As city dwellers increasingly turned to their dogs and cats for emotional support, the act of loving a pet had become a revelatory experience, prompting an “awakening of conscience”, in the words of Henry Bergh, founder of the American Society for Prevention of Cruelty to Animals. He and others in the emerging animal welfare movement in New York City asserted that through positive interactions with animals, citizens would learn to embrace a new standard of empathy and compassion. In Bergh’s opinion, this “humane” ethic was “to the profit of [all], for most assuredly mercy to animals means mercy to mankind”. 

By all appearances, a pet culture not unlike the one that exists today was in full flower in the city currently. However, the question of how to deal with an estimated twenty thousand deceased pets per year was yet to be addressed. Decades earlier, dwindling available real estate and public health concerns had prompted the passage of ordinances restricting human burials in Lower Manhattan (and forbidding ones for animals altogether), spurring the creation of some of the first rural human cemeteries. Embraced by landscape architects with experience in estate-garden design, this new model for human cemeteries offered a less traumatic way to dispose of the deceased than the rank and neglected potter’s fields of yesteryear.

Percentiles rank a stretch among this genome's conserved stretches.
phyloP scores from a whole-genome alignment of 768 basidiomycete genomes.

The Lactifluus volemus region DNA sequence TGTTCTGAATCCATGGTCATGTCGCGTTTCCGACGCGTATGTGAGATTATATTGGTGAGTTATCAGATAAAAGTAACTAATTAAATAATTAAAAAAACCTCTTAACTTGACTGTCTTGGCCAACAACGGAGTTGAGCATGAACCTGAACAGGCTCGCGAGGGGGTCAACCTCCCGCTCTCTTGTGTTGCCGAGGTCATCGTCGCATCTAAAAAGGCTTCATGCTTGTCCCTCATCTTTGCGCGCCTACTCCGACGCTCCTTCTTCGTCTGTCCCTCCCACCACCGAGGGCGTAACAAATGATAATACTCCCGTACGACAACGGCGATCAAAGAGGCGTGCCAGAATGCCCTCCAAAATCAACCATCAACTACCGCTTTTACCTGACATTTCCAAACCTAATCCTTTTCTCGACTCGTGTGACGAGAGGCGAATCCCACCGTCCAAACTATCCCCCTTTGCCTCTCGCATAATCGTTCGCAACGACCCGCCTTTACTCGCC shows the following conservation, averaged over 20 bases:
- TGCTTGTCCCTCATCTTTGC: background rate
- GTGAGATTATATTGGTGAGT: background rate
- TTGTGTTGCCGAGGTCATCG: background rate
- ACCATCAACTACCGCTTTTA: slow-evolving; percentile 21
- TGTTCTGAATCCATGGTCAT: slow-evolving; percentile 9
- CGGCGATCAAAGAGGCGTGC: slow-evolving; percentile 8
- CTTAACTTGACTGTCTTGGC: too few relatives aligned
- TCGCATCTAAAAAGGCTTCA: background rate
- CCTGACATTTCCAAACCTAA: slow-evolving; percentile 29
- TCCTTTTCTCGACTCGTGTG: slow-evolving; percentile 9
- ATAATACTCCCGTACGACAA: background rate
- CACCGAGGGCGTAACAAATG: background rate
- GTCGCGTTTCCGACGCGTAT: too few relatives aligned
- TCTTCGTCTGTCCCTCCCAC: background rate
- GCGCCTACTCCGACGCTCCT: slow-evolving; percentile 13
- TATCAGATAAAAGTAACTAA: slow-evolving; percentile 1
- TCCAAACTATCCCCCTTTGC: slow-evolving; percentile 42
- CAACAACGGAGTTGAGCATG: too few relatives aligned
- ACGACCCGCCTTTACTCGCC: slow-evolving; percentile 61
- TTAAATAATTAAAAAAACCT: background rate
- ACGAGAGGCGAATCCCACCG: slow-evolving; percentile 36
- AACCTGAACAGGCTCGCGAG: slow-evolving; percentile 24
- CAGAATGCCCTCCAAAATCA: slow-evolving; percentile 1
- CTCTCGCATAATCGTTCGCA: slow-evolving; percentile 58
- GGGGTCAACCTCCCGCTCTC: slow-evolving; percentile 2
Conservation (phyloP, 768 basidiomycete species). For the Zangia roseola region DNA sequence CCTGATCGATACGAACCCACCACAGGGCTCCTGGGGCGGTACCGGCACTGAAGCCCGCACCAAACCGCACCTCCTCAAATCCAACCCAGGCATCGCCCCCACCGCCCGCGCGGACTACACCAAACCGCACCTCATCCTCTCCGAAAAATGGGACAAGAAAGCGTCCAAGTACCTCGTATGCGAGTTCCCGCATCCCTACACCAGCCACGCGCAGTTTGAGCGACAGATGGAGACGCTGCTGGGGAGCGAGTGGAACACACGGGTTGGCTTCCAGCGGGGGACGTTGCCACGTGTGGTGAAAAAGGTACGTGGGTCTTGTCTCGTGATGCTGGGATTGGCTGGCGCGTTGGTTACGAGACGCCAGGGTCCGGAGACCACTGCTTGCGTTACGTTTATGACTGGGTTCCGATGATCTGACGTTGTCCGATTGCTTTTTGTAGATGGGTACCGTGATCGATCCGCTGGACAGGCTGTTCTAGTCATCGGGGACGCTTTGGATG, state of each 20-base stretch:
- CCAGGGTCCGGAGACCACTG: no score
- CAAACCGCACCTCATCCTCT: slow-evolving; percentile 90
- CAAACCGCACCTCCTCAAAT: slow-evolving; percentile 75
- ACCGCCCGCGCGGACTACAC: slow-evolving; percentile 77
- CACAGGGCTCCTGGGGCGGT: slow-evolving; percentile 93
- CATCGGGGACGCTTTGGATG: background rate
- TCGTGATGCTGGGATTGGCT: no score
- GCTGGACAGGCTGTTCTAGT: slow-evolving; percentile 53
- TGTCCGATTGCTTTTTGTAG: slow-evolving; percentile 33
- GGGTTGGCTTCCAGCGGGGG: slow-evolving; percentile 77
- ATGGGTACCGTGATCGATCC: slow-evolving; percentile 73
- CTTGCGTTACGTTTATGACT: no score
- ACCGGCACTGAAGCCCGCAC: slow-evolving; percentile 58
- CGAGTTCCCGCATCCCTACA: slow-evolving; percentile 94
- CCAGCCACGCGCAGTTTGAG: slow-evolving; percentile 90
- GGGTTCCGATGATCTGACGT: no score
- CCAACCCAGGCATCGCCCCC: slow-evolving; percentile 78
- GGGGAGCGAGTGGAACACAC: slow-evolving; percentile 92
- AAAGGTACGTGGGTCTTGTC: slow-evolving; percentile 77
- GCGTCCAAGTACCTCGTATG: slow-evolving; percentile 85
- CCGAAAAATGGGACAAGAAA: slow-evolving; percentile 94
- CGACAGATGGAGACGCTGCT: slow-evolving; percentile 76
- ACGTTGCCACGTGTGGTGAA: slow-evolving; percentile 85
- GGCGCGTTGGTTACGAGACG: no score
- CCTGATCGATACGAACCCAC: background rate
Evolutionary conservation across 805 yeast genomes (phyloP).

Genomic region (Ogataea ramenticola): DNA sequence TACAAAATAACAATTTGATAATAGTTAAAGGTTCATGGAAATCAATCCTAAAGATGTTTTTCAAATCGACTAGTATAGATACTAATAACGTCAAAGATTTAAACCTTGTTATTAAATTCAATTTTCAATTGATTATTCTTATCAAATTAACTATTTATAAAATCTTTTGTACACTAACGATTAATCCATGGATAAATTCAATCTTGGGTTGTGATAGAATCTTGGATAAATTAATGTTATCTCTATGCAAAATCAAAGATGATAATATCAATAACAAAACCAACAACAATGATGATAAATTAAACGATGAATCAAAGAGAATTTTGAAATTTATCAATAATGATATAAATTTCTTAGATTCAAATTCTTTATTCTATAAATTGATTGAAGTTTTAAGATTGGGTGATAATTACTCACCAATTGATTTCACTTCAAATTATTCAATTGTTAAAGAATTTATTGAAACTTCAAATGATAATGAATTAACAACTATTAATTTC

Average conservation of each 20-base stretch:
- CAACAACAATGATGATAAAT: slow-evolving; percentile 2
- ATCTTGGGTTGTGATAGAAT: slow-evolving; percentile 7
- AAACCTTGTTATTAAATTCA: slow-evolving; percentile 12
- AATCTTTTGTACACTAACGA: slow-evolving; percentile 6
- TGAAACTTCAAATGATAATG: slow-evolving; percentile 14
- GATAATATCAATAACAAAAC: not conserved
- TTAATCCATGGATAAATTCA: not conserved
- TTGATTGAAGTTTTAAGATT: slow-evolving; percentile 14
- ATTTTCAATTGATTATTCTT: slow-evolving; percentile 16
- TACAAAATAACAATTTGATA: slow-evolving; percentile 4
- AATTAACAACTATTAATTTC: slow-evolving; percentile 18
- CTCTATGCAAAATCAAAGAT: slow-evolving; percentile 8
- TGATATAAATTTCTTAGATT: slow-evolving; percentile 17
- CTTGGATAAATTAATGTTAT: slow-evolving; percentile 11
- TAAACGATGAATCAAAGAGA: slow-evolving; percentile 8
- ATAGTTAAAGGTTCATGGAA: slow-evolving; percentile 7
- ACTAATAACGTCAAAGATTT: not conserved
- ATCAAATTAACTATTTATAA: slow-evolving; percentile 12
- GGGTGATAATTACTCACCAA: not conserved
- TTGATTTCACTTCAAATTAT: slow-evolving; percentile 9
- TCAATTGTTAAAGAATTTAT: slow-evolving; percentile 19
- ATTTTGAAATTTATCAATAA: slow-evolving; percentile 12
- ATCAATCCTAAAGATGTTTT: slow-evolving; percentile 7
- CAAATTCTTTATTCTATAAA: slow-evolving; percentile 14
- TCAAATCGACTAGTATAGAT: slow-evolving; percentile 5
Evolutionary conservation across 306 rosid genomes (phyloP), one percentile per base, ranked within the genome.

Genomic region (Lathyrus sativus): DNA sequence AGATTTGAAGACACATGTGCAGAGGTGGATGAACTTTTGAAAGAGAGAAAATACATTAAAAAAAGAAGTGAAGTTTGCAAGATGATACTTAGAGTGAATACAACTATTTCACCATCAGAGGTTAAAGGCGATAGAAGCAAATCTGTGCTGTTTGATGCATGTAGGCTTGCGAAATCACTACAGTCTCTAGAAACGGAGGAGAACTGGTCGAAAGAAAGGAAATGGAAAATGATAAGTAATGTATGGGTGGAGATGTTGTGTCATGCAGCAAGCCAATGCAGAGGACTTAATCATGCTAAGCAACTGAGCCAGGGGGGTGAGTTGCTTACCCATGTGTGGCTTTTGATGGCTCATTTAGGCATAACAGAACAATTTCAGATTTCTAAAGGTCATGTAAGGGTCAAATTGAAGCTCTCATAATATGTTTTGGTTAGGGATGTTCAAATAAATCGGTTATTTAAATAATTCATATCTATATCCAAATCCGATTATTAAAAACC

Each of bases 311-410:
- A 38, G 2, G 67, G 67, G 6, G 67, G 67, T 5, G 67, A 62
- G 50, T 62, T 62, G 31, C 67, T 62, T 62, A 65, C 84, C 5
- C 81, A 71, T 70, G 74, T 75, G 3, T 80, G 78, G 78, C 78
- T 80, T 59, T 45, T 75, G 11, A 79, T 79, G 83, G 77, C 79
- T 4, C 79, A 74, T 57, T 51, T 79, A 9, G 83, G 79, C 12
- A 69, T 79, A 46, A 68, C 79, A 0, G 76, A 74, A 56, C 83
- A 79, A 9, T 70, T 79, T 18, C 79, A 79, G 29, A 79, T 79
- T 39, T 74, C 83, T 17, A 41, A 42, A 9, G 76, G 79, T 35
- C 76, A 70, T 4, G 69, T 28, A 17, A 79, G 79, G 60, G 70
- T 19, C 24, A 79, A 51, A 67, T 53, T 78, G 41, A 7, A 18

While praises abounded for these new open spaces where one could find respite from the pressures of everyday life, pet owners continued to agonize over what to do when their animal friends died. John Haines, who succeeded Bergh as the second president of the ASPCA, was quite outspoken on the issue of animals being afforded the same consideration in death as people. Referring to recurring outbreaks of typhoid linked to graveyards, Haines states, “There is no danger from animal cemeteries, not as much as from human cemeteries”, he continued, “the careless tossing aside of bodies of faithful animal friends tends to lower the standard of regard for living animals”.